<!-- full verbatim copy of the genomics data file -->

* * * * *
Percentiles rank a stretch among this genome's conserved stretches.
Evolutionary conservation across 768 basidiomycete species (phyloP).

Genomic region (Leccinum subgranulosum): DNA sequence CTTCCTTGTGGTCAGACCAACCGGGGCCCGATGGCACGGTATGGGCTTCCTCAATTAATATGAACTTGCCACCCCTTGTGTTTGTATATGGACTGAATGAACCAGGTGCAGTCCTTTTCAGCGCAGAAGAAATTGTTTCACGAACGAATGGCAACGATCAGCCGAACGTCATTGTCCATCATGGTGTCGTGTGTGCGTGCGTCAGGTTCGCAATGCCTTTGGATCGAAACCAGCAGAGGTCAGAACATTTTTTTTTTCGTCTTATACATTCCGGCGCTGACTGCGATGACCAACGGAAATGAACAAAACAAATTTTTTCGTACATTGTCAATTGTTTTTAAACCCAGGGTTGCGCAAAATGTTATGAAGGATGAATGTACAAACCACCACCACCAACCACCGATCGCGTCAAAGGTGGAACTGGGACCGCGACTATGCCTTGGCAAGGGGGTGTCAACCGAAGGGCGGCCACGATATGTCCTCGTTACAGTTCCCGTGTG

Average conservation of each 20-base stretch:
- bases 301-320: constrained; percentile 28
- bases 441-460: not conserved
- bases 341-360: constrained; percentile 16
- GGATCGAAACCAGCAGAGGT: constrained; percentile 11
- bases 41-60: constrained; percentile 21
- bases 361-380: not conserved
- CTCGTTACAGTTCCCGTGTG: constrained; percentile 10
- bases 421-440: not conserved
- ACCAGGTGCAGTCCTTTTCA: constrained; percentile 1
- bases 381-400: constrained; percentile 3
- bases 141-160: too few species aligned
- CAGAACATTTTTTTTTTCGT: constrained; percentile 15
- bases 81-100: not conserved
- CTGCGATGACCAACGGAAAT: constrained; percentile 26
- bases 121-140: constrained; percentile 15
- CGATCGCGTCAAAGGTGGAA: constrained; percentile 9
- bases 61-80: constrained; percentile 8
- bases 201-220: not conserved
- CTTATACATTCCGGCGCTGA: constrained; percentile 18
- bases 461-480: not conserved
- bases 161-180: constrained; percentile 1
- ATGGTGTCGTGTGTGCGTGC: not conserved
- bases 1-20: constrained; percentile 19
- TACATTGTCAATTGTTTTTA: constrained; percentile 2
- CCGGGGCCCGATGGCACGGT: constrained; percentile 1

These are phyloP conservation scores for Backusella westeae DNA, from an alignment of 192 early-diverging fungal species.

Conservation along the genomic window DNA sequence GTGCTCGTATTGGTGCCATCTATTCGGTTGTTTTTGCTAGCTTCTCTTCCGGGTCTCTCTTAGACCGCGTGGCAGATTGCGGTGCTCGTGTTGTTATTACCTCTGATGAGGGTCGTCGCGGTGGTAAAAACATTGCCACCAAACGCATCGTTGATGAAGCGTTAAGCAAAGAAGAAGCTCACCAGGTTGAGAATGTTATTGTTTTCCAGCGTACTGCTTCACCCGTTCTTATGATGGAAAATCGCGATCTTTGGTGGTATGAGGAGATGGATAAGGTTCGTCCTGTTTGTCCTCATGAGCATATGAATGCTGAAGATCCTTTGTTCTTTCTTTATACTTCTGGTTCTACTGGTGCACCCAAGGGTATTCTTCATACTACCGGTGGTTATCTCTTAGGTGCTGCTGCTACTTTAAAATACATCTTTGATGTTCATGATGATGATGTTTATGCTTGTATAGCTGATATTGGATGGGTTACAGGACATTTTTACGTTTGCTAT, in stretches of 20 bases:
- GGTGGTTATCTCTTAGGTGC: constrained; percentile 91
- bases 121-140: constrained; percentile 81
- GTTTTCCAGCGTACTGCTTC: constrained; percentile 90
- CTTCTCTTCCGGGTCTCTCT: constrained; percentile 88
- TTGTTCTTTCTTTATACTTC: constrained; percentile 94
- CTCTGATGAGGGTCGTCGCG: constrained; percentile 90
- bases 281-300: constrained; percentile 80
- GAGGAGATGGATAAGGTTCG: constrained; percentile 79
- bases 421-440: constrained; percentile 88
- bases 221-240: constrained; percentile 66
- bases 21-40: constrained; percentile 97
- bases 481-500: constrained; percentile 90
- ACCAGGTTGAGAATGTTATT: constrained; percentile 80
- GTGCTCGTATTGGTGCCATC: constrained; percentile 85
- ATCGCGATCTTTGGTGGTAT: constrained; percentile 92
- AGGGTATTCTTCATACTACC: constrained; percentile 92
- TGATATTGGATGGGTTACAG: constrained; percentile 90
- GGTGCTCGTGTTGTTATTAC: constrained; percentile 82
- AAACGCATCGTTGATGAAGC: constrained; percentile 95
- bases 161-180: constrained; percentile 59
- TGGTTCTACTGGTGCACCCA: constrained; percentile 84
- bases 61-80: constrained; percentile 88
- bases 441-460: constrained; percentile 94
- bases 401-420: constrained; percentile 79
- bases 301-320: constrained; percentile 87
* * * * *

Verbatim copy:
Percentiles rank a stretch among this genome's conserved stretches.
Evolutionary conservation across 768 basidiomycete species (phyloP).

Genomic region (Leccinum subgranulosum): DNA sequence CTTCCTTGTGGTCAGACCAACCGGGGCCCGATGGCACGGTATGGGCTTCCTCAATTAATATGAACTTGCCACCCCTTGTGTTTGTATATGGACTGAATGAACCAGGTGCAGTCCTTTTCAGCGCAGAAGAAATTGTTTCACGAACGAATGGCAACGATCAGCCGAACGTCATTGTCCATCATGGTGTCGTGTGTGCGTGCGTCAGGTTCGCAATGCCTTTGGATCGAAACCAGCAGAGGTCAGAACATTTTTTTTTTCGTCTTATACATTCCGGCGCTGACTGCGATGACCAACGGAAATGAACAAAACAAATTTTTTCGTACATTGTCAATTGTTTTTAAACCCAGGGTTGCGCAAAATGTTATGAAGGATGAATGTACAAACCACCACCACCAACCACCGATCGCGTCAAAGGTGGAACTGGGACCGCGACTATGCCTTGGCAAGGGGGTGTCAACCGAAGGGCGGCCACGATATGTCCTCGTTACAGTTCCCGTGTG

Average conservation of each 20-base stretch:
- bases 301-320: constrained; percentile 28
- bases 441-460: not conserved
- bases 341-360: constrained; percentile 16
- GGATCGAAACCAGCAGAGGT: constrained; percentile 11
- bases 41-60: constrained; percentile 21
- bases 361-380: not conserved
- CTCGTTACAGTTCCCGTGTG: constrained; percentile 10
- bases 421-440: not conserved
- ACCAGGTGCAGTCCTTTTCA: constrained; percentile 1
- bases 381-400: constrained; percentile 3
- bases 141-160: too few species aligned
- CAGAACATTTTTTTTTTCGT: constrained; percentile 15
- bases 81-100: not conserved
- CTGCGATGACCAACGGAAAT: constrained; percentile 26
- bases 121-140: constrained; percentile 15
- CGATCGCGTCAAAGGTGGAA: constrained; percentile 9
- bases 61-80: constrained; percentile 8
- bases 201-220: not conserved
- CTTATACATTCCGGCGCTGA: constrained; percentile 18
- bases 461-480: not conserved
- bases 161-180: constrained; percentile 1
- ATGGTGTCGTGTGTGCGTGC: not conserved
- bases 1-20: constrained; percentile 19
- TACATTGTCAATTGTTTTTA: constrained; percentile 2
- CCGGGGCCCGATGGCACGGT: constrained; percentile 1

These are phyloP conservation scores for Backusella westeae DNA, from an alignment of 192 early-diverging fungal species.

Conservation along the genomic window DNA sequence GTGCTCGTATTGGTGCCATCTATTCGGTTGTTTTTGCTAGCTTCTCTTCCGGGTCTCTCTTAGACCGCGTGGCAGATTGCGGTGCTCGTGTTGTTATTACCTCTGATGAGGGTCGTCGCGGTGGTAAAAACATTGCCACCAAACGCATCGTTGATGAAGCGTTAAGCAAAGAAGAAGCTCACCAGGTTGAGAATGTTATTGTTTTCCAGCGTACTGCTTCACCCGTTCTTATGATGGAAAATCGCGATCTTTGGTGGTATGAGGAGATGGATAAGGTTCGTCCTGTTTGTCCTCATGAGCATATGAATGCTGAAGATCCTTTGTTCTTTCTTTATACTTCTGGTTCTACTGGTGCACCCAAGGGTATTCTTCATACTACCGGTGGTTATCTCTTAGGTGCTGCTGCTACTTTAAAATACATCTTTGATGTTCATGATGATGATGTTTATGCTTGTATAGCTGATATTGGATGGGTTACAGGACATTTTTACGTTTGCTAT, in stretches of 20 bases:
- GGTGGTTATCTCTTAGGTGC: constrained; percentile 91
- bases 121-140: constrained; percentile 81
- GTTTTCCAGCGTACTGCTTC: constrained; percentile 90
- CTTCTCTTCCGGGTCTCTCT: constrained; percentile 88
- TTGTTCTTTCTTTATACTTC: constrained; percentile 94
- CTCTGATGAGGGTCGTCGCG: constrained; percentile 90
- bases 281-300: constrained; percentile 80
- GAGGAGATGGATAAGGTTCG: constrained; percentile 79
- bases 421-440: constrained; percentile 88
- bases 221-240: constrained; percentile 66
- bases 21-40: constrained; percentile 97
- bases 481-500: constrained; percentile 90
- ACCAGGTTGAGAATGTTATT: constrained; percentile 80
- GTGCTCGTATTGGTGCCATC: constrained; percentile 85
- ATCGCGATCTTTGGTGGTAT: constrained; percentile 92
- AGGGTATTCTTCATACTACC: constrained; percentile 92
- TGATATTGGATGGGTTACAG: constrained; percentile 90
- GGTGCTCGTGTTGTTATTAC: constrained; percentile 82
- AAACGCATCGTTGATGAAGC: constrained; percentile 95
- bases 161-180: constrained; percentile 59
- TGGTTCTACTGGTGCACCCA: constrained; percentile 84
- bases 61-80: constrained; percentile 88
- bases 441-460: constrained; percentile 94
- bases 401-420: constrained; percentile 79
- bases 301-320: constrained; percentile 87